The first month of 2013 marked a strong start in the initial public offering (IPO) business, with year-to-date deals tripling their 2012 volume. According to an HITC Business report, investment banks facilitated a very strong $10.6 billion in transactions in the month of January. The strong start to the year will certainly be welcome news to those in the investment banking industry that have seen IPO revenues struggle to regain their footing following the financial crisis in 2007.
The majority of the IPO activity has come from real-estate investment trusts (REITs), including a $2.6 billion offering from Zoetis in New York and a $1.6 billion deal from LEG Immobilien AG in Frankfurt. Rounding out the major IPO deals in January was a $1.1 billion IPO of the Nippon Prologis REIT from Japan. Together, real estate deals have accounted for 30 percent of the total global IPO activity in January.
Merger and Acqusition Activity Also Strong to Start the Year
Not to be outdone by those on the IPO desk, mergers and acquisitions activity also had a strong start to 2013. In contrast to the real estate deals seen in the IPO market, Tech, Media and Telecom (TMT) was the leading segment when it came to mergers. Leading transactions included a $21.7 billion bid for Virgin Media and the $18.1 billion offer for Dell Inc. Mergers and acquisitions announced in the TMT segment alone have tripled compared to the previous January, marking a very strong start to the year.
Boutique Firms Carry Forward Momentum
In an interesting development, boutique advisory firms are taking a leading role in many of these major deals. While the IPO market is still being led by giants such as Goldman Sachs and Deutsche Bank, small firms are increasingly playing in the merger and acquisition advisory market. LionTree Advisors scored a major coup when they landed the $21.7 billion mandate for the Liberty Media bid for Virgin Media, which represented the biggest deal in the firm’s history. In addition, fellow boutique firms Centerview Partners and Ondra Partners participated in the $3.3 billion Biogen bid for drug rights from Elan Corp. Participation in such high profile deals is certainly evidence of a shift towards smaller firms playing a bigger role in merger and acquisition advisory.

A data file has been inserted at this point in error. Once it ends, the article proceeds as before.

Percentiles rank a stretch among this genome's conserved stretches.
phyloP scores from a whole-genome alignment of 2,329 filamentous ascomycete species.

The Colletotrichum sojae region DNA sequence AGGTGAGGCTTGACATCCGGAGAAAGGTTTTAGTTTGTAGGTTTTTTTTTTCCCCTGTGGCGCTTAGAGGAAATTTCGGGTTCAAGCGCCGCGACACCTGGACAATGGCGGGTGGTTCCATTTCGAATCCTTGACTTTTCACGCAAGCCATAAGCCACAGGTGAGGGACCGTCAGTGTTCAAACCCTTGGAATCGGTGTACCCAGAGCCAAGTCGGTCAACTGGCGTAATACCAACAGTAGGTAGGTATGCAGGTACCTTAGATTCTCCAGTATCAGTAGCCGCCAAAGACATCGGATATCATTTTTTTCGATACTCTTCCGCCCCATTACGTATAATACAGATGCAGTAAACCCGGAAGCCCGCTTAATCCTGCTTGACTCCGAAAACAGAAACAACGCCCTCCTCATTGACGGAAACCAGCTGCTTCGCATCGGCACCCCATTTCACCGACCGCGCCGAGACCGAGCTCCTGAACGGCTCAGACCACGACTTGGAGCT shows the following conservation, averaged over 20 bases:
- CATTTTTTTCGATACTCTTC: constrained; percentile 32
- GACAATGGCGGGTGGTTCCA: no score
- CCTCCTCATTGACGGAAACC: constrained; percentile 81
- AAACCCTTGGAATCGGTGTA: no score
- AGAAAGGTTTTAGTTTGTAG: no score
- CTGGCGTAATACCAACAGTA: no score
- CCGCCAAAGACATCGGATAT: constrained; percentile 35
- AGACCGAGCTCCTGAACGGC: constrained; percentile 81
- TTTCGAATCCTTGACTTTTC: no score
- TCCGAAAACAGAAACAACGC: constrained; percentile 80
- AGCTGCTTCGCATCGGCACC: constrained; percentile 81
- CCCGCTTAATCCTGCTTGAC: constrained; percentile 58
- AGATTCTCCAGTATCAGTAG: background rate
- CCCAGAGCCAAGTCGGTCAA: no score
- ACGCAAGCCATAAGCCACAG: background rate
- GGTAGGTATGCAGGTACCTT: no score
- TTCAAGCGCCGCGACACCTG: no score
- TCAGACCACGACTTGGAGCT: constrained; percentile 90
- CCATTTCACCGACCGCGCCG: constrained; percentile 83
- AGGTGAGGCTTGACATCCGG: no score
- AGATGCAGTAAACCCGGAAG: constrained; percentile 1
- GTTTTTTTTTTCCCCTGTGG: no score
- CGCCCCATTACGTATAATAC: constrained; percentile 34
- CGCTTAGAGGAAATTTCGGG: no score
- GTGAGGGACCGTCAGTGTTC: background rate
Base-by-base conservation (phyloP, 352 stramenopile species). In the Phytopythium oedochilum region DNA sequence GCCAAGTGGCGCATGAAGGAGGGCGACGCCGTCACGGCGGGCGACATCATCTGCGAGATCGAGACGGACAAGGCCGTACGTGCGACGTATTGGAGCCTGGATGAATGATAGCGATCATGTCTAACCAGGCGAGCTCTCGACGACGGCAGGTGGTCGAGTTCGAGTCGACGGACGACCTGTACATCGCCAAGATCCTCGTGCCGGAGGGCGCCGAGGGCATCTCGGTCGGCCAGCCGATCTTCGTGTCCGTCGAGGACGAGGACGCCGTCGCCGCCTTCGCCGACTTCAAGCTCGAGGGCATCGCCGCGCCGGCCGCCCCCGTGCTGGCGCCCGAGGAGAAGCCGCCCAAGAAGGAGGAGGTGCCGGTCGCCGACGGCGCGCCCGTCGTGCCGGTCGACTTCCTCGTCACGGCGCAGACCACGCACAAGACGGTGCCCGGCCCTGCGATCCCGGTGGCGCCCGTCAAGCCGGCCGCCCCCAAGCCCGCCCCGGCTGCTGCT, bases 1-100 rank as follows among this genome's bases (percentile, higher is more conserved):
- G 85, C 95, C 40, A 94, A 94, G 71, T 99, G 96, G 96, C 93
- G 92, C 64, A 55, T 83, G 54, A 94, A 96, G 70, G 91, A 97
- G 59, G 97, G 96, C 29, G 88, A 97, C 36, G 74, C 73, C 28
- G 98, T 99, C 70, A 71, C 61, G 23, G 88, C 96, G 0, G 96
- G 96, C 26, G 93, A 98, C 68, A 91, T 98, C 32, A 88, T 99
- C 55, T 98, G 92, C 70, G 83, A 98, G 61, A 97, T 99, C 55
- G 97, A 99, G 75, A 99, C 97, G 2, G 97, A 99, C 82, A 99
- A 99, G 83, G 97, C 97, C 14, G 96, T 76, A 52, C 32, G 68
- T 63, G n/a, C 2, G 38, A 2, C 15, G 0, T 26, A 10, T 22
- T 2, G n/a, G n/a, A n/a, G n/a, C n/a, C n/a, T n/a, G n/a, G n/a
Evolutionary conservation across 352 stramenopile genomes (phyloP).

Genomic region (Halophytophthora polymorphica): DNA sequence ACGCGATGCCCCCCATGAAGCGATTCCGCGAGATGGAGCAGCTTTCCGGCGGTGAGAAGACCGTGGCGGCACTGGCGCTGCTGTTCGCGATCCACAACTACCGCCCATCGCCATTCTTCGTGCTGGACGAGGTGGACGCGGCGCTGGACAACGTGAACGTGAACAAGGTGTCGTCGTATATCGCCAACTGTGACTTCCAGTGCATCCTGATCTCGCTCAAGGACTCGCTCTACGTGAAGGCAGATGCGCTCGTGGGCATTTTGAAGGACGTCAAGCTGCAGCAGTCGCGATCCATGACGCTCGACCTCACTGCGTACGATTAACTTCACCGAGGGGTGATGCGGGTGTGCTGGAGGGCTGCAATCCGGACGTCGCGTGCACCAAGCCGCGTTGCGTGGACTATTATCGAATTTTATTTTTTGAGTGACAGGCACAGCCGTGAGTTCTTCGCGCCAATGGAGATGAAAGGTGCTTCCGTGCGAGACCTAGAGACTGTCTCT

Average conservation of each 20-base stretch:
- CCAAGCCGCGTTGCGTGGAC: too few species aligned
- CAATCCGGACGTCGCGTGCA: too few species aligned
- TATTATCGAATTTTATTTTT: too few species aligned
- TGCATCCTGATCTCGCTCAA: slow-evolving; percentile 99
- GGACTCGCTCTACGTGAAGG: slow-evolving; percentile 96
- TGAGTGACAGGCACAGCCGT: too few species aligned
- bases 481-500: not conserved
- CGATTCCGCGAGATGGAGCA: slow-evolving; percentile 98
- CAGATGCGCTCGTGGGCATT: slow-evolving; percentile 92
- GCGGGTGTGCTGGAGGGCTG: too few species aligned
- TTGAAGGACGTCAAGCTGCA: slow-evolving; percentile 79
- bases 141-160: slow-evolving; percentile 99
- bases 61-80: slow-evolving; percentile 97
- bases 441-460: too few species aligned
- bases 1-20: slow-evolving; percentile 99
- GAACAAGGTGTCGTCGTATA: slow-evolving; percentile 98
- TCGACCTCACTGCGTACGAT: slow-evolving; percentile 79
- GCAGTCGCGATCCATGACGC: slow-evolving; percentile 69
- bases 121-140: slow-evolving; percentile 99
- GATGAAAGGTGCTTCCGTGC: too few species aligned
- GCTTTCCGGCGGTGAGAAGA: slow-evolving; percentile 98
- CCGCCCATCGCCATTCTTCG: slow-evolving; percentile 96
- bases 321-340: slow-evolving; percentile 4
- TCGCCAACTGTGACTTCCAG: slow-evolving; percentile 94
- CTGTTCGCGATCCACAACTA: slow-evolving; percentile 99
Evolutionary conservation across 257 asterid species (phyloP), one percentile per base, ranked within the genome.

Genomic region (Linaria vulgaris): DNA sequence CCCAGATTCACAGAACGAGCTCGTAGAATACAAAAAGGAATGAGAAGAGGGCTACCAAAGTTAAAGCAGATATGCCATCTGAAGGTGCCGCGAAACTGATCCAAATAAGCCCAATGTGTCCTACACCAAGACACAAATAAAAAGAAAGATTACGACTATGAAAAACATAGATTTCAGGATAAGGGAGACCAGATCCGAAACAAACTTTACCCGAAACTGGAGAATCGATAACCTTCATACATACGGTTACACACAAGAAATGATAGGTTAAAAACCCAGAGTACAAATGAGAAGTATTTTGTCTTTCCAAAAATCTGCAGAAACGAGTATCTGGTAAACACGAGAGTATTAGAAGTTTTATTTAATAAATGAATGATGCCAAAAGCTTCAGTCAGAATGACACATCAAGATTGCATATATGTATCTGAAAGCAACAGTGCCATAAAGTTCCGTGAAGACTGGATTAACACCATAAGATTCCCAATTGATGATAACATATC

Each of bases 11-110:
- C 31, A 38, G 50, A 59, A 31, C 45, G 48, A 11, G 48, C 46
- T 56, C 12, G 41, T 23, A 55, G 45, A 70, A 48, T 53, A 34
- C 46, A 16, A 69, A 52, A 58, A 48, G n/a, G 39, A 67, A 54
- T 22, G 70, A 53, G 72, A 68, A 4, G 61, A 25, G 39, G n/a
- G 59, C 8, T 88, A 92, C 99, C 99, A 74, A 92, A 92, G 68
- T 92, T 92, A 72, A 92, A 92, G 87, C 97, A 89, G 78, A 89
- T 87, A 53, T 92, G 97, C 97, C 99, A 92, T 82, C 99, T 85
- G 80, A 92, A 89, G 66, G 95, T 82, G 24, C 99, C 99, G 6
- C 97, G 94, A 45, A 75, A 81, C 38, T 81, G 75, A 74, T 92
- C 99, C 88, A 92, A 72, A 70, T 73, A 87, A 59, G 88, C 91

What Does This Mean for Investment Banking Job Seekers?
After several years of negative revenue trends, the news that 2013 is off to a strong start will certainly bring some cautious optimism for those looking for opportunities in investment banking. Major international IPO activity will certainly provide some of the revenues required for many Wall Street firms to avoid major cuts in the near future.
Most interesting is the increasing role that boutique firms are playing in a range of advisory activities. The increase in the number of smaller firms taking on big deals bodes well for the industry as a whole, as more opportunities should be created as these groups expand. Further, it opens the door to experienced and enterprising professionals in the industry to perhaps take a run at launching their own advisory operation.
In either event, cautious optimism will be the outlook as 2013 rolls on, with industry eyes focused on whether the investment banking can sustain this pace over the first quarter and the remainder of the year.